Monday, June 8, 2009


1. Spacing Of Oil Palms On Undulating/Hilly/Steep Terrain

Palms are spaced out along terraces to achieve an optimum and even stand for a given area which will remain economically productive throughout its life. If palms are spaces closely, crop may be high during its early years, however it will decline when individual palms begins to compete each other for available space and light. It is therefore vital that palms planted on terraces are spaced out in relation to the distance between terraces to achieve uniform density within any given slope.

This is achieved by adopting a modification of the violle lining method.

The violle lining method basically onvolves varying the distance between planting points along the rows in inverse proportion to the distance between terraces. This means that when the distance between terraces is widened, the distance between planting points is proportionately narrowed or conversely, when the distance between terraces is narrowed the distance between planting points is proportionately widened.

In methamatical terms, the violle lining method employs the following formula:

Lining measurements are made along the slope (not horizontally as this is impractical on hilly terrain), thereby resulting in an increase in actual density in proportion to the increase in slope.

This when lining for a density of 55 palms per acre, the planting density will automatically increase with the degree of slopes as indicated in Table 1.

SHOULD a density of 50palams per acre are required, adjacent terraces should be no closer than 26 feet and no further apart than 31 feet. In the case of a density of 60 palms per acre, adjacent terraces should be no closer than 23 feet and no further apart than 28 feet.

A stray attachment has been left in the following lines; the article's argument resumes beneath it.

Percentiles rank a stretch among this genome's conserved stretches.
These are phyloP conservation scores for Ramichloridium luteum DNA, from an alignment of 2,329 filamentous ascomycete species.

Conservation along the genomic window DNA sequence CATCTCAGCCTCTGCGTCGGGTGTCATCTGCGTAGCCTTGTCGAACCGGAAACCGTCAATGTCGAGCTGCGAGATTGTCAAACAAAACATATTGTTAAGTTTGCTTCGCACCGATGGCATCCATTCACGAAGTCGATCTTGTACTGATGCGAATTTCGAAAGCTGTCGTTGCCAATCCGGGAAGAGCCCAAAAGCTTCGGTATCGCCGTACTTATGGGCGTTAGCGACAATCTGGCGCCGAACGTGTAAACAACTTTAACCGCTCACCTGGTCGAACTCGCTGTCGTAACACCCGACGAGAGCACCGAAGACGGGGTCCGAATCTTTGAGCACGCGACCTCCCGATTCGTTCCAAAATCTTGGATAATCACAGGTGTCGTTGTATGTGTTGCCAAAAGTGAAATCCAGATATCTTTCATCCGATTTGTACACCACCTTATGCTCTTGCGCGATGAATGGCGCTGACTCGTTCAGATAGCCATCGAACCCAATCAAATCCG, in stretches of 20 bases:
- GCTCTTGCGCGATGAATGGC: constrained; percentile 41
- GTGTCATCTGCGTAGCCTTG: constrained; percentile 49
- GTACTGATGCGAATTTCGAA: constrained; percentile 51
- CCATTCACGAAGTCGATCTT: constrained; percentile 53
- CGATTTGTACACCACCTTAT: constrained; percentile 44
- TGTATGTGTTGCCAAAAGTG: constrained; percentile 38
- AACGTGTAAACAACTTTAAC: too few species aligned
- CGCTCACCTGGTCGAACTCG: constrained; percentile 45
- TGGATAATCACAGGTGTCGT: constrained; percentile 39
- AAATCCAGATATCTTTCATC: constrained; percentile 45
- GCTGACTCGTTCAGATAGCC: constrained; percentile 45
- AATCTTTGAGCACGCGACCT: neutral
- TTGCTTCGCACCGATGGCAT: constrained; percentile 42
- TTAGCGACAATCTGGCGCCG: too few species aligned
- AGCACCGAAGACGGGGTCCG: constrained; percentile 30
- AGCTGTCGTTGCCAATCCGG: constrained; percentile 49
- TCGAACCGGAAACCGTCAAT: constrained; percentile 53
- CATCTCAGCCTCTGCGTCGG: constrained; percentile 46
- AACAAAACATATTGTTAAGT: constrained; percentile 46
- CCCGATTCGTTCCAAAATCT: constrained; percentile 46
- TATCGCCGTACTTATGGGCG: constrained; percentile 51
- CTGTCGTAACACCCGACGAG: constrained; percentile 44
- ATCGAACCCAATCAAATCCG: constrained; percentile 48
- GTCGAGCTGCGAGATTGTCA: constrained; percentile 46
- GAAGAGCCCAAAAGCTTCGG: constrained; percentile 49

2. Lining for 55 palms per acre

For lining of plating points two measuring lines (preferably PVC insulated cable) are required.
Line A is 58 ft long and is cloured and marked off with metal tags as shown in the diagram below:

Line B is 65 ft long and is marked with colored metal tags shown in the diagram below. It will be used for demarcating two planting points at a stretch along treaaces.

Line A is threaded through metal rings fixed to the shoulders of a wooden T while one end of Line B is affixed to the top center of the tee as shown in Figure 4 below:

The first (top) contour terrace is initially lined using a tap measure and ordinary lining pegs placed 30 ft apart and 2 1/2 - 3 ft from the back of the terrace.

Next a planting point is established on the second terrace mid-way below the first two planting points on the first terrace. This estab;lishes a measure of triangulation, which however, may not continue far due to the greater radius of a lower terrace.

A man than stands at this initial planting point on the second terrace and holds the shaft of wooden T, in the general direction of the second terrace.

Line B is held taut in a straight line to the shaft of the T.

Line A which passes through the top of wooden T is held with one end at the back of the first terrace while the other end is pulled down to the back of the third terrace. This will provide a measure of the distance across two terraces.

Line A must be held perpendicular to Line B. The lining technique is diagrammatically shown in Figure below:

The colored portion of Line A that corresponds with the back of third terrace determines the planting distance between palms on the terrace being lined and pegs are therefore placed at the two corresponding coloured tags on line B.

For example, if the distance between from the beck of the first terrace to the back of the third terrace falls within 56 - 58 ft (green portion of Line A), then the two planting points along the second terrace will be pegged at 27.8 ft (green tag) and 56.6 ft (green tag) as indicated by Line B.

This procedure is repeated along the terrace and subsequent terraces, each time commencing from the last marked planting point.

3. Lining For Densities of 50/60 palms per acre

The same procedure described above should be applied when lining for other planting densities. Measuring line A and B should be marked as shown below:

50 palms per acre

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